Founding Editor Rob Barnett Editor in Chief
John Quinn Seen & Heard Editor Emeritus Bill Kenny MusicWeb Webmaster
David Barker Postmaster
Jonathan Woolf MusicWeb Founder Len Mullenger
Support us financially by purchasing this from
Jacques Fromental HALÉVY (1799-1862) La Reine de Chypre (1841)
Caterina Cornaro - Véronique Gens
Gérard de Coucy - Cyrille Dubois
Jacques de Lusignan - Étienne Dupuy
Mocénigo - Eric Huchet
Andrea Cornaro - Christophorus Stamboglis
Strozzi - Artavazd Sargsyan
Officier/Héraud - Tomislav Lavoie
Flemish Radio Choir
Orchestre de Chambre de Paris/Hervé Niquet
rec. Théâtre des Champs-Élysées, Paris, 2017 EDICIONES SINGULARES ES1032 [75:37 + 79:09]
Here is the latest in Palazzetto Bru Zane’s series of forgotten French operas. In a previous review of an opera in this series, I made the distinction between forgotten operas by composers who are still well known (for example Gounod’s Cinq-Mars) and forgotten operas by forgotten composers (such as Joncières’s Dimitri), but here we have an example which falls rather between the two stools. Although Halévy is certainly not a composer who would feature in any Top 100 Composers' list, he is at least remembered by those with an interest in opera for La Juive, but La Reine de Chypre disappeared well before 1900 with the exception of the tenor/baritone duet “Triste exilé” which was still performed in concert and was recorded several times before the first world war. Halévy wrote about 40 operas, of which only a handful had any real success. La Juive survived particularly well in German-speaking countries and was greatly admired by Wagner and Mahler, who was “absolutely overwhelmed by this wonderful, majestic work. I regard it as one of the greatest operas ever created". It is still played in major houses, having been staged at the Vienna State Opera, the New York Met, Paris Opéra and Bavarian State Opera since 1999. The Royal Opera gave a concert performance of it in the Barbican in September 2006.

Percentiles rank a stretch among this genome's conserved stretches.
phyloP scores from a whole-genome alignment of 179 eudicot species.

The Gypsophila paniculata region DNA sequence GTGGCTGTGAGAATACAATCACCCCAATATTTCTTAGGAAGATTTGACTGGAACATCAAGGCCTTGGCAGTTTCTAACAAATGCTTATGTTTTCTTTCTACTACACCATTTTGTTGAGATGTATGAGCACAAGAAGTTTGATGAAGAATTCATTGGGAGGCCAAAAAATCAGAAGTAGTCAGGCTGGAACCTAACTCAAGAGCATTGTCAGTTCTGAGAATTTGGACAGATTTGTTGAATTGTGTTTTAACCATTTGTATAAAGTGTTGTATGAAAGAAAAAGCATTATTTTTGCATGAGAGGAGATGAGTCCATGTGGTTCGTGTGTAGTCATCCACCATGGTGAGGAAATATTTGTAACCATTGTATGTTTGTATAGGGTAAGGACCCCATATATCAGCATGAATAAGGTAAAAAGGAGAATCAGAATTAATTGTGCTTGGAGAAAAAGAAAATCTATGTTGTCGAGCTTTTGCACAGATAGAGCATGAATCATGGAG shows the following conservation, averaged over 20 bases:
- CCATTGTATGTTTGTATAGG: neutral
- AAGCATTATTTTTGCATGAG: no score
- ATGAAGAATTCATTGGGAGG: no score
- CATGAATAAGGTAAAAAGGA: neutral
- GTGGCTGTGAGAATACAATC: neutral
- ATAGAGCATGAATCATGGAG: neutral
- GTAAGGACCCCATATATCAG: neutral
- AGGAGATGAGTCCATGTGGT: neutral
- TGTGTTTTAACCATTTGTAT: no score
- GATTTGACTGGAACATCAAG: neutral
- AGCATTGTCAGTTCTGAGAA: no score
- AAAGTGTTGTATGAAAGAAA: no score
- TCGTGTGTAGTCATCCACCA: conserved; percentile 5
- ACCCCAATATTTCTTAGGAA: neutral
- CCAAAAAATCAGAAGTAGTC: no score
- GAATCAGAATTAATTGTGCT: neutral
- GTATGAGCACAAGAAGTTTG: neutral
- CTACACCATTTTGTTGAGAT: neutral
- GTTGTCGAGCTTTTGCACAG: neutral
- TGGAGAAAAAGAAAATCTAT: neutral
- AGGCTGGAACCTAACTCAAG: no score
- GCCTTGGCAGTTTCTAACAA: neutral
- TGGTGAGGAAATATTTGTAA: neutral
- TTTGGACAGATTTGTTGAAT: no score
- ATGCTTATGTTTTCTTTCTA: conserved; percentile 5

Musically, La Reine de Chypre is a fine piece, and of much higher quality than a number of the Bru Zane resurrections (I think particularly of David’s feeble Herculanum). Act 1 ends with a very exciting and dramatic ensemble, and Act 2 begins with a lovely aria for the soprano (though Gens seems oblivious to its melancholy). The later duet for the soprano and tenor contains some very interesting harmonic progressions. The “big duet” in Act 3, “Triste exilé”, mirrors the duet in Verdi’s Forza del Destino, being a friendship duet for two characters one of whom is actually seeking out the other in order to kill him, but does not realise that he has found his prey, and it does not disappoint. Act 4 contains a very appealing chorus, “Divine providence”, and another tremendous ensemble at the end. The Act 5 duet “Malgré la foi suprême” and the quartet “En ce moment suprême” are also delights. The plot of the opera is loosely based on the same historical event as Donizetti’s equally loosely-based Caterina Cornaro, but has an entirely different libretto.